It’s almost March! Ignore the cold weather. Begin to think of St. Patrick’s day, great winds for kite flying, rain showers, and rainbows. Leprechauns are said to have a pot of gold at the end of the rainbow. Let’s see what we can find!
The science lesson:
The concept of the rainbow is useful in discussing plot and character arcs:
A rainbow streamer art project can add fun and color:
(Kerry’s Paper Crafts)
Curling ribbon or crepe paper can also be used.
Fill in this template with information from one of your stories:
(photo credit: JCampbell)
Here is a Japanese Radio Calisthenics routine for all ages:
1. Do your exercise routine.
2. Write a poem about fitness, food, or activity.
Laura Rennert gives this advice to fiction writers:
This is all really great advice!
Writing “beyond the ending” will give your story greater depth and complexity. It will allow the author to anticipate the questions that the reader will ask at the end of the story.
Check out Laura’s great site here: http://www.laurajoyrennert.com/writers-checklist-fiction.php
See great teaching materials on Laura’s site, too!
Thanks Laura Rennert
1. First watch this presentation from BBC:
2. Then read this report: http://www.ycaol.com/swallowed.htm
3. Now read the newspaper article actually published in 1892: http://trove.nla.gov.au/ndp/del/article/44076494
In a certain sense this whale story is an example of creative non-fiction.
4. What “is” creative non-fiction?
- Creative nonfiction merges the boundaries between literary art (fiction, poetry) and research nonfiction. . . . It is writing composed of the real, or of facts, that employs the same literary devices as fiction such as setting, voice/tone, character development, etc. This makes if different (more “creative”) than standard nonfiction writing.
- Sometimes called literary journalism or the literature of fact, creative nonfiction merges the boundaries between literary art . . . and research nonfiction . . .
- Creative nonfiction should (1) include accurate and well-researched information, (2) hold the interest of the reader, and (3) potentially blur the realms of fact and fiction in a pleasing, literary style (while remaining grounded in fact).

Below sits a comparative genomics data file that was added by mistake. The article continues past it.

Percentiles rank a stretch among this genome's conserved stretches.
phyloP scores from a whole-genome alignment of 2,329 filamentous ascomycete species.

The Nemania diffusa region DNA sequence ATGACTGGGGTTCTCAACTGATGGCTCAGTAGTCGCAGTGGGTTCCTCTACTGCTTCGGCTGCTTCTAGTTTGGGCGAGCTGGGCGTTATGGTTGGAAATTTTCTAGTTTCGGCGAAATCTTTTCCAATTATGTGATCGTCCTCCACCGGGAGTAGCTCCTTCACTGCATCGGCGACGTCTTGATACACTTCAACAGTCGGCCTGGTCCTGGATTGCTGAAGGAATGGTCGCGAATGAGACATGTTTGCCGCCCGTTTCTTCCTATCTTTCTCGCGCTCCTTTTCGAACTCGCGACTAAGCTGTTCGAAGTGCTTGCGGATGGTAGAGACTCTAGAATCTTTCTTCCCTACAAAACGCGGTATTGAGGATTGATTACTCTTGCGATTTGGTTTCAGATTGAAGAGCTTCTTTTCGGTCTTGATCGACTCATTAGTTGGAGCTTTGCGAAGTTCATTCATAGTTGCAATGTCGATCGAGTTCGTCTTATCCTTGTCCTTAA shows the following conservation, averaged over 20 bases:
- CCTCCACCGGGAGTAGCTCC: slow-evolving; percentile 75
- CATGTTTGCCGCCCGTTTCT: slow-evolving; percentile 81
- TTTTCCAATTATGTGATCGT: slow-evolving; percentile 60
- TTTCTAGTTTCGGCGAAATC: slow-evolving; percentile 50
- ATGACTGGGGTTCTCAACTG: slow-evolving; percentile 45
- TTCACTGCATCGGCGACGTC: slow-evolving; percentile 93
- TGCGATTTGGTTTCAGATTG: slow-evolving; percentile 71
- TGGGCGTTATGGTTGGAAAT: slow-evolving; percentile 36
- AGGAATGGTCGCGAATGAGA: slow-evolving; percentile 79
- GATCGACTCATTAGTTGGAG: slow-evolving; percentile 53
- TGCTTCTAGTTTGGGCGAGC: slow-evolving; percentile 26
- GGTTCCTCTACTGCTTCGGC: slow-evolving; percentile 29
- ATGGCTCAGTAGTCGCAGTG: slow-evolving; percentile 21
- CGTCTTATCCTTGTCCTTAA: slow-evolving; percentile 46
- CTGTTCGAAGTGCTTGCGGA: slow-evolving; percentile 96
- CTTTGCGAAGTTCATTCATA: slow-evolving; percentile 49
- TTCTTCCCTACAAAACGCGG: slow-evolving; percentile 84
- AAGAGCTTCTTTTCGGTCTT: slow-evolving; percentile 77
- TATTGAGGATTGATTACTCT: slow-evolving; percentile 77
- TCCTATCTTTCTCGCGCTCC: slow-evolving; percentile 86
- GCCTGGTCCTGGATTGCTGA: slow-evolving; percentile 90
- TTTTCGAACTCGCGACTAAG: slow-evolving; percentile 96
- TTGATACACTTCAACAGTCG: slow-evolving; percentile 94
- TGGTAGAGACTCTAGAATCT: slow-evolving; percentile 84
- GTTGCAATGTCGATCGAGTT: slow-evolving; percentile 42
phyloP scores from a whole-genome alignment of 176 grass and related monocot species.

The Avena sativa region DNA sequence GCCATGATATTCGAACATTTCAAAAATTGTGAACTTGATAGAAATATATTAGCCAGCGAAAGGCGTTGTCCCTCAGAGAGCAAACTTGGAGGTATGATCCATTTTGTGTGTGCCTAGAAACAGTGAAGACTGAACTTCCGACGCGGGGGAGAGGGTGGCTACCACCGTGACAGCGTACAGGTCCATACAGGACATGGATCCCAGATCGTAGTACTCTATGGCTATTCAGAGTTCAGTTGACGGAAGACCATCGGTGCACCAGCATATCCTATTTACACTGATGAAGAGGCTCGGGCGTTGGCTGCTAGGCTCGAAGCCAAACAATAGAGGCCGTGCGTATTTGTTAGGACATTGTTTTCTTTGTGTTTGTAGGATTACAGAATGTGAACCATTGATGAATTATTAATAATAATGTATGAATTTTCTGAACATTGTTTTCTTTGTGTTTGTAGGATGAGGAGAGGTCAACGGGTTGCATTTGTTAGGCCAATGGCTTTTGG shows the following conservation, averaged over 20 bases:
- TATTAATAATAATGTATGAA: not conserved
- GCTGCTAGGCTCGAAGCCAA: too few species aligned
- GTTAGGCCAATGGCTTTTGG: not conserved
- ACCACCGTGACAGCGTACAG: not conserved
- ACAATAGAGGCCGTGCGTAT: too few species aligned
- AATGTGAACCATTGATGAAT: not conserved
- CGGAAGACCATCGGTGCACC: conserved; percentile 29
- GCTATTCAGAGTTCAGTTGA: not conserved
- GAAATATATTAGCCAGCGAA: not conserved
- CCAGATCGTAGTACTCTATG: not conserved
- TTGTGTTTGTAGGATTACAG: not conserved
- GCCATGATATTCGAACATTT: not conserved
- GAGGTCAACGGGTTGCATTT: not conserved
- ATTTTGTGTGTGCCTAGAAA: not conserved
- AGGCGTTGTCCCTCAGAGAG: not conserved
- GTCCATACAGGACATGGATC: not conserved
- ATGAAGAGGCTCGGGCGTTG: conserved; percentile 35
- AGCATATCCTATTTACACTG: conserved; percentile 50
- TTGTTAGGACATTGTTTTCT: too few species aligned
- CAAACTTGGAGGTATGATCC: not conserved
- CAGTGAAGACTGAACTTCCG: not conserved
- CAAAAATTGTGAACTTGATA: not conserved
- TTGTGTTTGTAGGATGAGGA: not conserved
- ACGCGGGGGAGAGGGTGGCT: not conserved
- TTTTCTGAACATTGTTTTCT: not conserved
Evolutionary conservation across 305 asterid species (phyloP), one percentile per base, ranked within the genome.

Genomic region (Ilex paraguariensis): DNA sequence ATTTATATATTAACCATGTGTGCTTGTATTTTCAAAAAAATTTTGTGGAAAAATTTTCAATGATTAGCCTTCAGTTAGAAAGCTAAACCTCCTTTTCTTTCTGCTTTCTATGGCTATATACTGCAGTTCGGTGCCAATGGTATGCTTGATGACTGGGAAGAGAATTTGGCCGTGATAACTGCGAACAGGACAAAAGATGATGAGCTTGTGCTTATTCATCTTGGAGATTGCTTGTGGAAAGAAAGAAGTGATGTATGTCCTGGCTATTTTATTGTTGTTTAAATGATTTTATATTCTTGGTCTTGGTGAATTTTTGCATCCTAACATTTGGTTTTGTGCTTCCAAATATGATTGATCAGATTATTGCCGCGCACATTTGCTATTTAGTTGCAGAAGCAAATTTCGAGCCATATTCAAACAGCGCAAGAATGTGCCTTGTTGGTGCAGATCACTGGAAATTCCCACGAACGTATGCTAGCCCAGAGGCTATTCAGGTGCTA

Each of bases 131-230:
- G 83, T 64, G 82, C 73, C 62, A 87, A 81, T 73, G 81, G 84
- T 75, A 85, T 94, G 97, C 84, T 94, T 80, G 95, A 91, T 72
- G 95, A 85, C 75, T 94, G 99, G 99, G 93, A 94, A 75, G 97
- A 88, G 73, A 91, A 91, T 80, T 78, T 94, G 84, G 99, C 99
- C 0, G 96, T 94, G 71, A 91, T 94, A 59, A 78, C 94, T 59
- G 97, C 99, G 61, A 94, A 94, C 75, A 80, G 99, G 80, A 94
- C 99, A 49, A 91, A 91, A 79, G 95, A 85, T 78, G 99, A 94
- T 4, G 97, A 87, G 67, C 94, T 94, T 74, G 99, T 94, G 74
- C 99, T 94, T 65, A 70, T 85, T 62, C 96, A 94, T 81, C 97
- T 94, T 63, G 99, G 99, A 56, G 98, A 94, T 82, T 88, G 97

- In the end, creative nonfiction can be as experimental as fiction—it just needs to be based in the real. (UVM Writing Center at uvm.edu)
Joel Robison’s whimsical, often fantastical photographs are perfect prompts for short story creation.
See more of Joel’s work: https://www.flickr.com/photos/joel_r/
Read Joel’s story: http://blog.flickr.net/en/2014/01/17/imaginative-photographer-lands-world-tour-job-at-coke/
Here is one version of a short story template:
(Thanks Cynthia Griffin)
Today’s assignment: Write a short story.
Tess Gerritson makes some interesting comments about this topic:
Even in stories for younger audiences where killing is not part of the plot–bad things can and do happen to the protagonist. If everything goes along smoothly–where’s the story? The character arc is developed through the telling of events (both good and bad) and by showing how the characters react.
Think of this story:
The story would definitely not be the same if Alexander’s day went smoothly. Of course, Viorst shows the reader how important perception and attitude are, as well.
Watch “Stopping by Woods on a Snowy Evening” by Robert Frost, read by Susan Sarandon.
“The poem consists of four (almost) identically constructed stanzas. Each line is iambic, with four stressed syllables:
Within the four lines of each stanza, the first, second, and fourth lines rhyme.”
read more at: http://www.sparknotes.com/poetry/frost/section10.rhtml
1. Read this poem aloud.
2. Write your own poem about the weather.
Hiking in Ireland (National Geographic)
Writing a personal narrative is a great starting point for an introductory writing course.
In March–everyone seems to find their Irish roots. Adding cultural detail can add a great deal to personal narratives.
Perhaps a good place to start would be to complete a simple genealogy chart:
This could become a great history/composition co-curricular activity by having students from another state or country present their region.